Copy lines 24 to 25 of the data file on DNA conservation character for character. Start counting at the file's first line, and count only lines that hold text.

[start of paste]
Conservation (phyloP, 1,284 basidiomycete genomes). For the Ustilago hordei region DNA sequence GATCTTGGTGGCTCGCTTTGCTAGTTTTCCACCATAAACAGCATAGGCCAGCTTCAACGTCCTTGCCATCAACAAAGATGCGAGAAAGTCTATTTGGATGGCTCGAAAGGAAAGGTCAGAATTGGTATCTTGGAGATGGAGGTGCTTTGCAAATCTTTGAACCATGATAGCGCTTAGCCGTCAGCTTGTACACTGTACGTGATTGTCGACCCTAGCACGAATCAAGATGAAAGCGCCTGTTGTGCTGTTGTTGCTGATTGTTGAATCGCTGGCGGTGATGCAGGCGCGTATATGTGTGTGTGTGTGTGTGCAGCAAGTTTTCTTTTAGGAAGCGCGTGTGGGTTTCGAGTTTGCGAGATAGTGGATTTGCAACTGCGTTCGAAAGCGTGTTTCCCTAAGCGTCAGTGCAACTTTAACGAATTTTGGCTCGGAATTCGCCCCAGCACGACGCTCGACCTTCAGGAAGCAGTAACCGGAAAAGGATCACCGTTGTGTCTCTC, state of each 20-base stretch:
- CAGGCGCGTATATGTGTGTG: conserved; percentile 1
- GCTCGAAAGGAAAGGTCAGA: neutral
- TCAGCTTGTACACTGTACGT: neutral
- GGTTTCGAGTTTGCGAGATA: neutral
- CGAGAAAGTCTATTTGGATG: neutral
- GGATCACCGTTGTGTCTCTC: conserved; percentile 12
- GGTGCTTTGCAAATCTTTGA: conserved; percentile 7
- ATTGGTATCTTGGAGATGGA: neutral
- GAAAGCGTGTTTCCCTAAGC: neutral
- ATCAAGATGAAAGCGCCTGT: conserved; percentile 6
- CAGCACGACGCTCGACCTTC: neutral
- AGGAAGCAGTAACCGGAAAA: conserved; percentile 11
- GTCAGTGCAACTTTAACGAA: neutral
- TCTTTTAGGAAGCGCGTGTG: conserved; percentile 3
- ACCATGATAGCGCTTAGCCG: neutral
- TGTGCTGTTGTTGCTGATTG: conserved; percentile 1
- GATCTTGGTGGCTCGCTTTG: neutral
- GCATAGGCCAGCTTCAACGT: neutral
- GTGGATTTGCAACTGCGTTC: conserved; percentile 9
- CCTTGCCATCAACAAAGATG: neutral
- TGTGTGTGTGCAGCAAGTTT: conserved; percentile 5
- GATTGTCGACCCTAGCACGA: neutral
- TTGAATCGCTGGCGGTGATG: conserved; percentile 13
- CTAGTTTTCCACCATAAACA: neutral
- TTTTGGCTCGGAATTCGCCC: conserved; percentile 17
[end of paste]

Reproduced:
- TTGAATCGCTGGCGGTGATG: conserved; percentile 13
- CTAGTTTTCCACCATAAACA: neutral